Social proof

KFC is “Finger Lickin’ Good.” But why would anyone just take their word for it? For most brands, customer recommendations are key.

Showcasing reviews or testimonials on your website is a definite recommendation. It’s important that reviews are verifiable (full name, plus preferably a photo and contact information) and that they clearly convey how your product or service was helpful to them.


Have you ever browsed for hotel rooms on Booking.com? The company (that originated in The Netherlands) is very adept at suggesting scarcity. “In high demand – only 1 room left!” – “You missed it! We ran out of rooms at this property.” – “Just booked!”

You can try these same tactics (within reason) on your own website. Do keep in mind not to make far-fetched claims.


Finally, it’s always worth making things as easy as possible for your visitors. Is it strictly necessary to create an account in order to process an order? Does that form need to be quite so long?

Focus on those pages with the highest visitor count

Conversion rate optimization is a specialty that you can expand on indefinitely, but it’s unlikely that you have that much time to invest in it. That’s why it’s smart to focus on your website’s most important pages.

  1. Use Google Analytics to identify your key landing pages.
  2. Which pages have high traffic, but low conversion rates?
  3. At what point are you losing your visitors?
  4. How does your call-to-action tie into your keywords?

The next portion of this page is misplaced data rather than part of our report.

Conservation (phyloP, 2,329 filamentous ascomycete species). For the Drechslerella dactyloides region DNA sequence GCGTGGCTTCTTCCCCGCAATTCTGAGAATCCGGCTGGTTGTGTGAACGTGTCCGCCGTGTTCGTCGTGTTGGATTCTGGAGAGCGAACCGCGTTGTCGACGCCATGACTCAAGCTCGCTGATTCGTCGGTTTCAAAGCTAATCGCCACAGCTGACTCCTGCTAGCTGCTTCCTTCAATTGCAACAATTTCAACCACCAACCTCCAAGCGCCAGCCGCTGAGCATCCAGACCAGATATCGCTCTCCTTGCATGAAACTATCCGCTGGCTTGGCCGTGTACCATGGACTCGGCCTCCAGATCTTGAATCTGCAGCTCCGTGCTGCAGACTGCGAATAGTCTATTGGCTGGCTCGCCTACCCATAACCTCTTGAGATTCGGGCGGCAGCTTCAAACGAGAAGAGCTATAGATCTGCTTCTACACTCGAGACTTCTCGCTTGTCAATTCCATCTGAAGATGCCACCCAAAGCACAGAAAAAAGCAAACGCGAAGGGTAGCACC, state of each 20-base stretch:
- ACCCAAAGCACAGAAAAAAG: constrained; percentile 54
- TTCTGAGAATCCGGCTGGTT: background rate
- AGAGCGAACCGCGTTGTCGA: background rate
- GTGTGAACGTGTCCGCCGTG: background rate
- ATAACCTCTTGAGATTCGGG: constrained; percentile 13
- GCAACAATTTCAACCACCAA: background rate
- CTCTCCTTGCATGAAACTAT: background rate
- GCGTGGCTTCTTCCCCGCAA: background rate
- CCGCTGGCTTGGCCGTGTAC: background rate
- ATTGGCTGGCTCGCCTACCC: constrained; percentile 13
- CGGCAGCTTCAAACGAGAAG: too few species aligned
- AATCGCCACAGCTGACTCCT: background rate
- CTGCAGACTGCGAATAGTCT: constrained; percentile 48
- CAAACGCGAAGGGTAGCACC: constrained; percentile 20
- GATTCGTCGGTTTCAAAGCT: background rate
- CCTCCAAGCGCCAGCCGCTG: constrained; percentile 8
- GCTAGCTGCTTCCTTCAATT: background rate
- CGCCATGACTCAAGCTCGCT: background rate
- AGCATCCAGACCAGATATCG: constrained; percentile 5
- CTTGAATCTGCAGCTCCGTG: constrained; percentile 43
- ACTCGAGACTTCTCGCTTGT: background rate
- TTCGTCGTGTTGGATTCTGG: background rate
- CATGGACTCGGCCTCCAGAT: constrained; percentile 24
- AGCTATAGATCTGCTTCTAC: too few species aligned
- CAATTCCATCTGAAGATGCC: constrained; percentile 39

Next, experiment with the above tips to generate a higher click-through rate (CTR).

In conclusion: the first steps towards conversion optimization

With conversion optimization (CRO) you ensure that more visitors become customers or take the action you want them to take.

The basis for CRO lies in a user-friendly website with convincing and well-written content.

Tip: At webtexttool, you can use the Text Conversion Optimizer. This tool automatically measures the readability and credibility of your text.

A clear, enticing, and eye-catching call-to-action will help you convert visitors into clients or leads.

Three great tactics to employ are scarcity, ease, and social proof.

To get started, focus your conversion optimization on pages with a high visitor count, but a low number of leads.

Google Core Algorithm Update released

Google Core Algorithm Update released

The Google algorithm changes daily. Most of these are smaller updates, but once in a while there is a bigger update that could bring one or more changes to search results. This month a bigger update was released; a Google Core Algorithm update. This is the type of update that occurs several times per year.

Does this update affect your website?

A Google Core Algorithm update is an adjustment to the ‘main system’ of Google. That means that it could be anything from changes focuses on specific improvements, to broad changes affecting all search results. From this point of view, this update definitely affect your website!
Websites may see drops or gains in rankings as a result of the changes that occurred, which Google says is normal: